(CNN) -- Togo's national soccer team have been officially disqualified from the 2010 Africa Cup of Nations by the Confederation of African Football (CAF).
The region's governing football body for football has confirmed that the team, known as the "Hawks", will take no further part in the tournament being hosted by Angola after failing to appear for their first group game against Ghana on Monday, according to CNN affiliate ITN.
The squad flew back home to Togo after three of their traveling party were killed and two players seriously injured by a machine-gun attack which occurred as their bus crossed the border into the northern, oil-rich state of Cabinda on Friday.
Group B has now been reduced to three teams: Ghana, Ivory Coast and Burkina Faso -- the latter two drew 0-0 on Monday.
Angolan authorities have arrested two people involved in the attack, state media reported, while goalkeeper Kodjovi Obilale remains in a stable condition in a South African hospital but needs a ventilator as he recovers from being shot.
The CAF has also ordered a moment of silence to be observed in memory of the slain Togolese before each match in the first round of the tournament, it announced Monday.
There had been conflicting reports about whether Togo would take part after several players were quoted saying that they wanted to stay in Angola and play, before being ordered to leave the country by their government.
Later reports then quoted Togo sports minister Christophe Tchao as saying he had requested that the CAF keep his country's place in the tournament open in case they returned to Angola.
But the UK Press Association reported that the CAF had received no such request.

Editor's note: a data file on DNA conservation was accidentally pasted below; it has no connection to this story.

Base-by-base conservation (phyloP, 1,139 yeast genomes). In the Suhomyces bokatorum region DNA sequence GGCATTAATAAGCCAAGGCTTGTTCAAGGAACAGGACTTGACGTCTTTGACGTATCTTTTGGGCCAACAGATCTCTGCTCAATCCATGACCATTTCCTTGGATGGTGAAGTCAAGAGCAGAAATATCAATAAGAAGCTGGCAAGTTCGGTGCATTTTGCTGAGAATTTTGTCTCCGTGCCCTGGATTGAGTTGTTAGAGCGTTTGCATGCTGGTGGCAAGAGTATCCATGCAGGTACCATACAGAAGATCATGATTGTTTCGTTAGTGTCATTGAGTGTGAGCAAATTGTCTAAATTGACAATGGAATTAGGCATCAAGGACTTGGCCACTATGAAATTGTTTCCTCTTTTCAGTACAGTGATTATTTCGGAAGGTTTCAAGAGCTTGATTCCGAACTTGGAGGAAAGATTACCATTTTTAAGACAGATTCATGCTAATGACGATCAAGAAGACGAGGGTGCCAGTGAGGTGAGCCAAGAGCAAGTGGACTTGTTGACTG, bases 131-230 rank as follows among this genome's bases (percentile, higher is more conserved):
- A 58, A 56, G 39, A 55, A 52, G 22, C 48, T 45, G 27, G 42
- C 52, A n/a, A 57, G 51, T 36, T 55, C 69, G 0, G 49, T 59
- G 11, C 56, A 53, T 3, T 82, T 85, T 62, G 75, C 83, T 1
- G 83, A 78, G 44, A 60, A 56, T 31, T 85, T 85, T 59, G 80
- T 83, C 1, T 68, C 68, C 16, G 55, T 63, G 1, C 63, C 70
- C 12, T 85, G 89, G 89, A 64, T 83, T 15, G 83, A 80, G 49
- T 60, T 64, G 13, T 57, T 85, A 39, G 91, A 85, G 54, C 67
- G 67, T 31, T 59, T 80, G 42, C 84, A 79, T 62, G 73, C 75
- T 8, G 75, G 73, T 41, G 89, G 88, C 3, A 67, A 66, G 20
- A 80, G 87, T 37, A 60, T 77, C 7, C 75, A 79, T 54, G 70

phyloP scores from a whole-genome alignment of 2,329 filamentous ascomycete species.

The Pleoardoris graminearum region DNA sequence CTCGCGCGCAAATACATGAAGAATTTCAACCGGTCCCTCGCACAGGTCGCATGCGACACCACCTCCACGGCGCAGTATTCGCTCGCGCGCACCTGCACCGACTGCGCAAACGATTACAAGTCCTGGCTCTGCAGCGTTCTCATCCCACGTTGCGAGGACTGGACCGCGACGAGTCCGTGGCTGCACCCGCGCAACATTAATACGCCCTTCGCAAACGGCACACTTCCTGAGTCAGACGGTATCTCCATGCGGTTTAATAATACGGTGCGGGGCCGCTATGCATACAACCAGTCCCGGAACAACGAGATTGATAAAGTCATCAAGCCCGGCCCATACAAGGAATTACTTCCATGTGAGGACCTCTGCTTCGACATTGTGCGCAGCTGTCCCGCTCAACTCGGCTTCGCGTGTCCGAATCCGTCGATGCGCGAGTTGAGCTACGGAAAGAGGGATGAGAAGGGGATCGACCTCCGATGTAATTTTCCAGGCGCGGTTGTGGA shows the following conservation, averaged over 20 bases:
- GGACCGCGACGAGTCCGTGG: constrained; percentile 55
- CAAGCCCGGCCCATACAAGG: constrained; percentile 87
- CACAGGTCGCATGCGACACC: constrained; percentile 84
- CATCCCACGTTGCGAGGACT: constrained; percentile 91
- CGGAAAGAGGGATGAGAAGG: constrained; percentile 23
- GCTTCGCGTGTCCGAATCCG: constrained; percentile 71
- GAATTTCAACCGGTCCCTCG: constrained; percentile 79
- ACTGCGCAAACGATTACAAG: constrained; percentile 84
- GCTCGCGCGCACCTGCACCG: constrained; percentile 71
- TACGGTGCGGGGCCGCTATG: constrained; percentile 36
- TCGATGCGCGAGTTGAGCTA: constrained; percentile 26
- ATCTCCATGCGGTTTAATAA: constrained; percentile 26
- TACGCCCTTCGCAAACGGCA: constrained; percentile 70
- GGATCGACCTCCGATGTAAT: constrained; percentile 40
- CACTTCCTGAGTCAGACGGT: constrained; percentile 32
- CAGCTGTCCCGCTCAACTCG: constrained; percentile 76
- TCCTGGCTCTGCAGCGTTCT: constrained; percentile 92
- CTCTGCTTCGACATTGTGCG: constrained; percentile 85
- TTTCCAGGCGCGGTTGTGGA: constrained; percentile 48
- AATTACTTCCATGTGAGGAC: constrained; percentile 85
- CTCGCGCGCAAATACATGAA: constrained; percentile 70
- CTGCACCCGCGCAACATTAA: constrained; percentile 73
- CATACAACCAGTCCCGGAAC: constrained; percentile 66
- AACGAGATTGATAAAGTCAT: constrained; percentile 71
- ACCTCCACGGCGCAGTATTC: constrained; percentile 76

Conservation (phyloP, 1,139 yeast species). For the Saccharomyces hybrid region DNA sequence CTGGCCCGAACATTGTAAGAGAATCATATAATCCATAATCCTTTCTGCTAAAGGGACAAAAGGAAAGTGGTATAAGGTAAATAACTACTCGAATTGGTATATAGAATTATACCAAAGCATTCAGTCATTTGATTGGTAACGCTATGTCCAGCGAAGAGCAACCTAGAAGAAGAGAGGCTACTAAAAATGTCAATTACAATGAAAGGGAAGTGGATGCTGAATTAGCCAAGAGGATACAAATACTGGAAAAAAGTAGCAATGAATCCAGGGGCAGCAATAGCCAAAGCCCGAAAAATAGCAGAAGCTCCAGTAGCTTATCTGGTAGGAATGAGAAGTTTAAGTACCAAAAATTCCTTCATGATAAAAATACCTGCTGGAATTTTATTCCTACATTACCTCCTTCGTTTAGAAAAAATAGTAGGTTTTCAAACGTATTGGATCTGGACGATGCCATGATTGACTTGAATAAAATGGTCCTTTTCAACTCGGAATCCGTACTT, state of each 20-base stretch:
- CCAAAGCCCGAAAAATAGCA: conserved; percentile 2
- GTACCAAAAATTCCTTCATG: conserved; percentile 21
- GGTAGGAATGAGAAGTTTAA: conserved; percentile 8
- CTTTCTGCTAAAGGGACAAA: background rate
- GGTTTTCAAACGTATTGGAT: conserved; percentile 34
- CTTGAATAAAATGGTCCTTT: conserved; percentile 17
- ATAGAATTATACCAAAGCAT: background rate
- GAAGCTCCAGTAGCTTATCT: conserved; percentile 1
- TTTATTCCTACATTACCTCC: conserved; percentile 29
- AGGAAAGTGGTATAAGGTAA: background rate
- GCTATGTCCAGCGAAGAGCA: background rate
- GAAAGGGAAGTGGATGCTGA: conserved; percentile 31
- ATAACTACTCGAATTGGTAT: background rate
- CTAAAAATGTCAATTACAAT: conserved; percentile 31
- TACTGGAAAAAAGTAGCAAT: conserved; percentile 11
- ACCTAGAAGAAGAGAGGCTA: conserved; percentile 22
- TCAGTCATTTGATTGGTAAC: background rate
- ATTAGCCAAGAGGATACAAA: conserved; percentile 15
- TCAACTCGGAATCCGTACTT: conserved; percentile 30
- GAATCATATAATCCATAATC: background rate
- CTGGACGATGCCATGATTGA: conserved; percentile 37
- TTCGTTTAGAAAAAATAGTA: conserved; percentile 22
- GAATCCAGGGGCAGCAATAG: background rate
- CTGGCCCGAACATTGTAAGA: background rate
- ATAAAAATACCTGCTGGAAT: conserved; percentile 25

"Togo have not taken official steps to come back and play the African Nations Cup," it quoted an unnamed CAF official as saying before Monday night's abandoned match.
"The referee has received the order to blow the starting whistle and if the Togolese players are not there, they will have lost the match and will be disqualified."
Meanwhile, Mali and Barcelona midfielder Seydou Keita believes the tournament should have been called off in the wake of the attack, PA reported.
"If only the competition had been cancelled," he said. "You can't leave home to die.
"Personally, I have to say that I am scared because I don't know this country. After seeing what happened to Togo, I am scared. You don't know when a problem could happen again. My only worry is returning home.
"Football has become something very important throughout the world, and the image which has been left following the attack is something very bad for African football. We came here to play, not to die."
The head of South Africa's World Cup organising body, Danny Jordaan, has told CNN that his country will not suffer the same security lapses that have occurred in Angola.
"We have shown our ability to safeguard events since 1994," Jordaan said. "In 140 events we have not had a single incident.
"You can draw up a list of countries with that track record and you'll find very few in the world."